Hepatic Metastasis: Understanding Colorectal Cancer’s Spread to the Liver
Jeffrey H. Dover
Cancers, in general, are much tougher to manage and ultimately defeat if they have reached an advanced stage. This is largely due to the fact that advanced stages of cancer denote the spread of the disease to other areas of the body. Treatment options become more aggressive when cancer is this extensive, and the likelihood of an ideal outcome for the patient is fairly low. For colon and rectal cancers, metastasis is not uncommon. In fact, about half of all people diagnosed with colorectal cancer will one day be diagnosed with cancer of the liver due to metastasis or recurrence. This process is also commonly referred to as hepatic metastasis.
Though such a high occurrence of metastasis to the liver has been observed, there are encouraging signs in treatment options. There are several treatment options which target the cancer in the liver, and these include:
• Ablation (burning the cancerous cells)
• Cutting the cancerous region out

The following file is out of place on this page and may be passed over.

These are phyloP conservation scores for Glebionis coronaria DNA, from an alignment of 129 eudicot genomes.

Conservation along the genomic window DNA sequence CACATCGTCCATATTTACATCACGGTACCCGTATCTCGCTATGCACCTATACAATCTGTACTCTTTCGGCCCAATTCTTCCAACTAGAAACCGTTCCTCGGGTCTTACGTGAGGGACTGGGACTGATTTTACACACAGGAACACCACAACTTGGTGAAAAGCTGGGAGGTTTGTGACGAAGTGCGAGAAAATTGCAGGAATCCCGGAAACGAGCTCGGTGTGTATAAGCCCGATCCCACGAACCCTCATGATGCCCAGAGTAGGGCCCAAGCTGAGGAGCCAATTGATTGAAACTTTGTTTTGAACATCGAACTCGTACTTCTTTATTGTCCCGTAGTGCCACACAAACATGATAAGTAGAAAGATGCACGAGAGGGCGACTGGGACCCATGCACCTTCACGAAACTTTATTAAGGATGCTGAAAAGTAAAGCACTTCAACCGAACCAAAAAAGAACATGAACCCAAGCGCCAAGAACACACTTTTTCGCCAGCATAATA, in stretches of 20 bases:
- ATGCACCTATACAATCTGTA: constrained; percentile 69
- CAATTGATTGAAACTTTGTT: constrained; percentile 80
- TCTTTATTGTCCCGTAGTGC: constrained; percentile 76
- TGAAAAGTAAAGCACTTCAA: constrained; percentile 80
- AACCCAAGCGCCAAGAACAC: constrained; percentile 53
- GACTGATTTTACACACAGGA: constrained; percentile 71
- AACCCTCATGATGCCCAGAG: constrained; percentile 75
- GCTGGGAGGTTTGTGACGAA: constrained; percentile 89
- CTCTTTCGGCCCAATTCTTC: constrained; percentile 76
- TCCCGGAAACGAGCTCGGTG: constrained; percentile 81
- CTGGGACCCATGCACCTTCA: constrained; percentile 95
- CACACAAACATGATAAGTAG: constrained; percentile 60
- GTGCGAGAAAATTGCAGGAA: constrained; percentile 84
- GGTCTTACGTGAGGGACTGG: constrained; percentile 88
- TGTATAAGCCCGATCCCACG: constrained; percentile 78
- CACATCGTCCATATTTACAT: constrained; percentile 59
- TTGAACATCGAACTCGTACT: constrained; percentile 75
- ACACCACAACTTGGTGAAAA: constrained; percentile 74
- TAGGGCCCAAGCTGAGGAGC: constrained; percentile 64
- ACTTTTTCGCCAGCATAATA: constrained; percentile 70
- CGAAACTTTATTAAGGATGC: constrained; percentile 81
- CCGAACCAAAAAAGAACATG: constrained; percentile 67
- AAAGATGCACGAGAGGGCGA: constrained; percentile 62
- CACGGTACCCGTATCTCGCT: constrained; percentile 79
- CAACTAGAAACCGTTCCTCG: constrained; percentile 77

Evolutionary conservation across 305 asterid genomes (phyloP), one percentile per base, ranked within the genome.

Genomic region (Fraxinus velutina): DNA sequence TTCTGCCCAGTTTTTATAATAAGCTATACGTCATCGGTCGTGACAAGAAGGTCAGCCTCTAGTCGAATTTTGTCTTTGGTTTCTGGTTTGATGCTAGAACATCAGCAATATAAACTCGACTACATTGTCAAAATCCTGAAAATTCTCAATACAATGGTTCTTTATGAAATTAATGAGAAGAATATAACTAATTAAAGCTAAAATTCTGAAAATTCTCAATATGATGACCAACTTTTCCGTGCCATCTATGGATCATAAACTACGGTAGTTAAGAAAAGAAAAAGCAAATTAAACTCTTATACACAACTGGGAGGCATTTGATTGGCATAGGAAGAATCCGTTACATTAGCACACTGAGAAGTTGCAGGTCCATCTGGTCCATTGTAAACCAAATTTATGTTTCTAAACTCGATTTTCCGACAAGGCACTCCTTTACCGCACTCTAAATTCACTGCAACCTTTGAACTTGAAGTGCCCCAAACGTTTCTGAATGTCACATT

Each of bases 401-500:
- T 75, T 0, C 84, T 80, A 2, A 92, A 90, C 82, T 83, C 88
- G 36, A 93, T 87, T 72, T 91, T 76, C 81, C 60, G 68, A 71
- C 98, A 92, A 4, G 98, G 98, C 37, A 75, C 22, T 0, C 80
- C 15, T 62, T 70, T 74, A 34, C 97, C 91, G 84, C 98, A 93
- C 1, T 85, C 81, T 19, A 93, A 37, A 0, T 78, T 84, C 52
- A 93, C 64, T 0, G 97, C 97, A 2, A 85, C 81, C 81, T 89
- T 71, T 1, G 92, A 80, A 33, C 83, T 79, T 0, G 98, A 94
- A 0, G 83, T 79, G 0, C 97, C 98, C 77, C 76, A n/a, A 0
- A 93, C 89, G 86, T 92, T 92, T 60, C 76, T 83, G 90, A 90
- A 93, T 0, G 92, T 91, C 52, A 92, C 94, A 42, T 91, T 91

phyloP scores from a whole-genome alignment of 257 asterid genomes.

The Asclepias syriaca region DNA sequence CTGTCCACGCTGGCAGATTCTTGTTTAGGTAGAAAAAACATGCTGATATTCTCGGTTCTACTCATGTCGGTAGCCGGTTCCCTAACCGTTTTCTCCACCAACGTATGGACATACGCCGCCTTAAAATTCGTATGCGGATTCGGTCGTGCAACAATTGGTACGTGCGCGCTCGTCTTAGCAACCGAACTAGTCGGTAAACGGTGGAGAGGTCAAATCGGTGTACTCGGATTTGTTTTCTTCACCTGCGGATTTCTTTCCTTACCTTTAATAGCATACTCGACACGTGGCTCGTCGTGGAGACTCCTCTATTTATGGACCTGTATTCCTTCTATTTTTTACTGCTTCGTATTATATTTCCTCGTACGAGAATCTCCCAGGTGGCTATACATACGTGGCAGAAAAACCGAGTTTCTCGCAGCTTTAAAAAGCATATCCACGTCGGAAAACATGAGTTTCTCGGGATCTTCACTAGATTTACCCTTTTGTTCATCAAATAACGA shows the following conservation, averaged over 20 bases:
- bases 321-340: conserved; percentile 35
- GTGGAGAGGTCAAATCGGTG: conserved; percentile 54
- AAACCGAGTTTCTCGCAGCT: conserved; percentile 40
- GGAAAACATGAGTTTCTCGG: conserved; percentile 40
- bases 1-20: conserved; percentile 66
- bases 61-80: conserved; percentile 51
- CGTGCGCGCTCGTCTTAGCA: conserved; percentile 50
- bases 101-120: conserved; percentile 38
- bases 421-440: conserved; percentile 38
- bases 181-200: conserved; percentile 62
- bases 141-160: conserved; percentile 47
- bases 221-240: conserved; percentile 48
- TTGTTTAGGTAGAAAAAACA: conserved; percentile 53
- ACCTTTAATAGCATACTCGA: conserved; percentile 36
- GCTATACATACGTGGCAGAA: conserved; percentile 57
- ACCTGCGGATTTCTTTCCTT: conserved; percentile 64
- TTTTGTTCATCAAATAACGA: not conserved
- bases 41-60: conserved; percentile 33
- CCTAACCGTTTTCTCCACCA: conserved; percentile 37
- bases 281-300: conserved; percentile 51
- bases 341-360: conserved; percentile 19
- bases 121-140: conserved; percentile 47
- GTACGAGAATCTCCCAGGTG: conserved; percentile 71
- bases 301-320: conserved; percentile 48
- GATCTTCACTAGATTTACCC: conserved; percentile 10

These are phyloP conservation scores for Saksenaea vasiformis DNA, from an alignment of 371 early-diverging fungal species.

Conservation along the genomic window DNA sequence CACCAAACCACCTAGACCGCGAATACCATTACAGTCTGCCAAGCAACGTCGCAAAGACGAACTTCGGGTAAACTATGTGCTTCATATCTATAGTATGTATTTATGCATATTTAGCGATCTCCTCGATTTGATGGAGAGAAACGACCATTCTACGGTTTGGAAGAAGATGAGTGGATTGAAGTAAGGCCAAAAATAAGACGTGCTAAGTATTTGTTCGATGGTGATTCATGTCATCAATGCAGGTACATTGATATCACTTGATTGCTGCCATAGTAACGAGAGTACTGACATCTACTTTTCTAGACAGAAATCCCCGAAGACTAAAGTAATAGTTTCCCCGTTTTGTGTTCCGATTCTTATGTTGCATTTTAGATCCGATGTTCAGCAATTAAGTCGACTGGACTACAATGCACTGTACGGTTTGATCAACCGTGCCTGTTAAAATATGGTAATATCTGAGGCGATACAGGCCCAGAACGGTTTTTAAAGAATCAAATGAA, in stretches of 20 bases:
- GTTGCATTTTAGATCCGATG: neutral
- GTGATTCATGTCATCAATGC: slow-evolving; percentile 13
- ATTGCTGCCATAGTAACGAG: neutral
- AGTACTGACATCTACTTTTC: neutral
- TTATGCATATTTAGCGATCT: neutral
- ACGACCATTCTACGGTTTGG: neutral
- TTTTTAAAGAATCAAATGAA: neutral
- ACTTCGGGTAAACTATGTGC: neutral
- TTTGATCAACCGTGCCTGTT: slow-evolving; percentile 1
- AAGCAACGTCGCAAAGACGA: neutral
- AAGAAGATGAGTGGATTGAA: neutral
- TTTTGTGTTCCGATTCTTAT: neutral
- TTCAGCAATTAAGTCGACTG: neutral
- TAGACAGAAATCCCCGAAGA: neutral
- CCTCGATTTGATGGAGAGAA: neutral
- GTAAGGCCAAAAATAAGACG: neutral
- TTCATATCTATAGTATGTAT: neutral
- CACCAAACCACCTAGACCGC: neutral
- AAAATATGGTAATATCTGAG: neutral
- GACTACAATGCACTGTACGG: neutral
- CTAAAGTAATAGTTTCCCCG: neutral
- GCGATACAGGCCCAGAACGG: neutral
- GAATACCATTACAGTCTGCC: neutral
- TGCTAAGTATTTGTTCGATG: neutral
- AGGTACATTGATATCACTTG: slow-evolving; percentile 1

• Chemotherapy or radiation applied directly to the liver
• Cryotherapy (freezing abnormal cells)
When colorectal cancers spread to the liver, numerous symptoms may become apparent. These include weight loss, blood in the stool, fatigue, pain in the upper right side of the abdomen, bloating, loss of appetite, or a feeling of fullness. Also, jaundice may appear, which is the development of a yellow tinge in the skin.
Often, hepatic metastasis must be found by your doctor through various diagnostic tests. These can include blood tests, computed tomography (CT) scans, magnetic resonance imaging (MRI) tests, positron emission tomography (PET) scans, or through biopsy of the liver. The secondary cancer of the liver can be discovered at the same time the original colorectal cancer is diagnosed, but it can also develop much later.